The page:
In its legal rationale [PDF] for the decision, the administration said that al-Qaeda prisoners were part of a nonstate group that was not a party to the Geneva Conventions. Although Afghanistan was a party to the conventions, Taliban prisoners would also not receive POW protections because they did not fit the criteria for POWs in the Third Geneva Convention, the administration said.
Bush administration officials described the captured men being flown to Guantanamo in the facility’s early days as “the worst of the worst”—only the most hardened terrorists and their enablers. However, many held at the camp were later determined to have little or no connection to al-Qaeda or the Taliban.
Most detainees were captured in Afghanistan or along the border with Pakistan in the early days of the U.S. invasion. Many were reportedly caught by U.S. allies and handed over in exchange for bounties that ran into the thousands of dollars. Some were held and interrogated by the CIA for months or years at undisclosed locations, commonly referred to as “black sites,” before their transfers to Guantanamo.
In total, the United States has imprisoned 780 men—all Muslim—at Guantanamo since the 9/11 attacks. At its peak in 2003, the prison held around 660 men. The last detainee arrived in 2008. Nine died at the facility. The Bush administration released more than five hundred; President Barack Obama transferred out about two hundred; President Donald Trump just one; and President Joe Biden also one. As of September 2021, thirty-nine remained.
Interrogations and the Torture Debate
Guantanamo has become indelibly linked to allegations of mistreatment and abuse of detainees before and during their time at the detention facility. Many of the alleged abuses, including torture, occurred during interrogations conducted by the CIA and U.S. military, which were tasked with gaining intelligence to disrupt the al-Qaeda network and prevent another mass-casualty terrorist attack.
The CIA conducted its interrogations of “high-value detainees” at black sites in foreign countries including Thailand and Poland, and later transferred some of those detainees to Guantanamo. Meanwhile, the military oversaw interrogations of detainees at Guantanamo. Outside of the authorized interrogation methods, until 2009, some detainees were reportedly also subjected to unapproved, harsher interrogation tactics, as well as abusive disciplinary actions.
CIA’s Enhanced Interrogation Techniques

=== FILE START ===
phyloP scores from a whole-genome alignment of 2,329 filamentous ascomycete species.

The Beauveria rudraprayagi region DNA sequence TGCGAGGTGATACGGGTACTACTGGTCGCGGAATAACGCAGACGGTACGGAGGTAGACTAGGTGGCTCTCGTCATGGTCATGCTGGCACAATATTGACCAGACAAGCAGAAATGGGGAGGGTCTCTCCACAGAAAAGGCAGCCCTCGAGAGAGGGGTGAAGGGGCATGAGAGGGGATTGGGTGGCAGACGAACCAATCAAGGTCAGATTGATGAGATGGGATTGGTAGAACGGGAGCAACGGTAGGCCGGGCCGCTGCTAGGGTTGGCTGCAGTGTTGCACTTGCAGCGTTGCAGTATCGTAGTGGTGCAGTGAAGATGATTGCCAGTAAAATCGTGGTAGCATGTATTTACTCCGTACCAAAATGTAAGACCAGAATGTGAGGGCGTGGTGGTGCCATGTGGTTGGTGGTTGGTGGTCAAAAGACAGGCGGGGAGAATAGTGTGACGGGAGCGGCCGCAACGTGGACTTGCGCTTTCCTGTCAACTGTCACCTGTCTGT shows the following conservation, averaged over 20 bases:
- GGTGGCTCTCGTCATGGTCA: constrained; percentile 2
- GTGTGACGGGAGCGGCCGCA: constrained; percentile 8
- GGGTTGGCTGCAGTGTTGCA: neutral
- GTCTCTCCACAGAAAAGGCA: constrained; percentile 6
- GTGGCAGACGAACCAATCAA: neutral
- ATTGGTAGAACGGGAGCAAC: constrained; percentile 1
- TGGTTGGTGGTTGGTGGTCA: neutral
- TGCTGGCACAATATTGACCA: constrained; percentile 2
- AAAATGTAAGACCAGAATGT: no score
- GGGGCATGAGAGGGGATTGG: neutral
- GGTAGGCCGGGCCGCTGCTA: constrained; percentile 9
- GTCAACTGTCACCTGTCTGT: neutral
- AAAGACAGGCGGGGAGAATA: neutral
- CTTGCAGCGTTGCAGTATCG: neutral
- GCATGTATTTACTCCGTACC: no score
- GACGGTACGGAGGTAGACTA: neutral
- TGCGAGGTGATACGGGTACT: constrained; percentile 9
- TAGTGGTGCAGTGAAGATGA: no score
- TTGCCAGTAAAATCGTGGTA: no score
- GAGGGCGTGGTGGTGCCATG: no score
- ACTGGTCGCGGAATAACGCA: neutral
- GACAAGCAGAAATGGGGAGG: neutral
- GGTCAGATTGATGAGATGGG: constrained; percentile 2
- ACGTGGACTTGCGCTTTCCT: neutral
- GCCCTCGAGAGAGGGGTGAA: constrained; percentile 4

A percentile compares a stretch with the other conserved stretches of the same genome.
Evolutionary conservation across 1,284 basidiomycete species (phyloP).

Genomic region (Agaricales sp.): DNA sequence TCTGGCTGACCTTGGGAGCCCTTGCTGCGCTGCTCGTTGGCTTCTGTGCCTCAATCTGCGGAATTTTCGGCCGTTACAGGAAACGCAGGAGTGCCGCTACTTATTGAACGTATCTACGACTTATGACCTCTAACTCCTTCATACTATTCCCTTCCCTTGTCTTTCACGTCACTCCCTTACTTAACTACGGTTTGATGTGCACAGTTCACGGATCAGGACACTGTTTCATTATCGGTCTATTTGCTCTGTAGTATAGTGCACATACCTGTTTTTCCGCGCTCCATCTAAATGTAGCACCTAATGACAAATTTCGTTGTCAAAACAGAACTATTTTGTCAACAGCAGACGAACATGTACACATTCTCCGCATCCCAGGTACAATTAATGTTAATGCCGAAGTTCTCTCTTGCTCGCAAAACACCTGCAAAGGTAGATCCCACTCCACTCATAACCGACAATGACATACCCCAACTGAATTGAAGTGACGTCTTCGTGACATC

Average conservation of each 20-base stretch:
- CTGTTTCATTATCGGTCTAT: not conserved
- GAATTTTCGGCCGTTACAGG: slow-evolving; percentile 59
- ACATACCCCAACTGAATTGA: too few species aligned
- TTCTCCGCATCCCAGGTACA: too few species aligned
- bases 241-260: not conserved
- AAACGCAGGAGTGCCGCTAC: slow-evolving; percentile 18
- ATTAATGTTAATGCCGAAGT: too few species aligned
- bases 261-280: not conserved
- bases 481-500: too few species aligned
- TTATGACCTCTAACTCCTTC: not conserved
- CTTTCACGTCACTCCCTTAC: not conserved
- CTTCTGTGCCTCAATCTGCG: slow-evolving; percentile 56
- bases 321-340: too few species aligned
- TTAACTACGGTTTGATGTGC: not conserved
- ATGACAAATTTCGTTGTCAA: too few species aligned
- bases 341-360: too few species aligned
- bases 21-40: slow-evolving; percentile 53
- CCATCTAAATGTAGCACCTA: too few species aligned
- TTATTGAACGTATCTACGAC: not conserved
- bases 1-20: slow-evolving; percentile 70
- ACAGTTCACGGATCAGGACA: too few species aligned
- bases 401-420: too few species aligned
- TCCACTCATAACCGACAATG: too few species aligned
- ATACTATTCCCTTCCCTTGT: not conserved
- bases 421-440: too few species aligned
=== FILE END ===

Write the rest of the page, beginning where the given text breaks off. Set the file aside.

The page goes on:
The CIA developed its enhanced interrogation techniques (EITs) shortly after the capture of Abu Zubaydah in March 2003. In developing these techniques, which included physical slaps and grabs, sleep deprivation, stress positions, and waterboarding, the agency consulted psychologists who had worked at a U.S. military school that teaches service members how to survive enemy torture.
Yet, in some instances, CIA personnel used unauthorized techniques. For example, according to a 2014 Senate report [PDF], a CIA interrogator used a gun and a cordless drill to intimidate the alleged planner of the 2000 bombing of the USS Cole at a black site in 2002. The CIA largely ended its black site program in 2006, having held more than one hundred detainees over the years, of which at least thirty-nine were subjected to EITs. President Obama banned the use of EITs upon taking office in 2009. The 2014 Senate investigation leveled numerous critiques and concluded, among other things, that the CIA’s program was not an effective means of intelligence gathering and damaged U.S. standing around the world.
Defense Department’s Aggressive Interrogation Techniques
Typically, the military adheres to interrogation standards outlined in the U.S. Army Field Manual, which comports with the Geneva Conventions and, among other things, bars using force against prisoners. In December 2002, Rumsfeld signed off on an initial list of fifteen techniques that could be used on Guantanamo detainees, which included: the use of specific phobias (e.g., dogs), stress positions, deprivation of light and sleep, loud sounds or music, removal of clothing, grabbing, pushing, and poking. According to a 2008 Senate report [PDF] on the treatment of detainees, Rumsfeld approved the techniques despite objections from some military lawyers and FBI counterterrorism experts, who said that they might violate U.S. and international law, would likely prove ineffective, and would reinforce enemy stereotypes about “evil Americans.”
These techniques were first used at Guantanamo on Mohammed al-Qahtani, sometimes referred to as the “twentieth hijacker” in the 9/11 attacks. However, Rumsfeld rescinded approval for the techniques just weeks later, after the Navy’s chief attorney said they “could rise to the level of torture.” In April 2003, Rumsfeld approved a revised set of twenty-four less aggressive techniques [PDF] that still included some not listed in the field manual, such as environmental and dietary manipulation and sleep adjustment. These techniques reportedly also influenced the U.S. military’s treatment of detainees in Afghanistan and Iraq, which included the abuses at Abu Ghraib prison that came to light in 2004, although some Bush administration officials have disputed this claim. In 2006, the Pentagon directed its personnel to comply with the Geneva Conventions after the U.S. Supreme Court ruled that they apply to the conflict with al-Qaeda; and, in 2009, Obama ordered all detainee interrogations to comport with the army’s manual.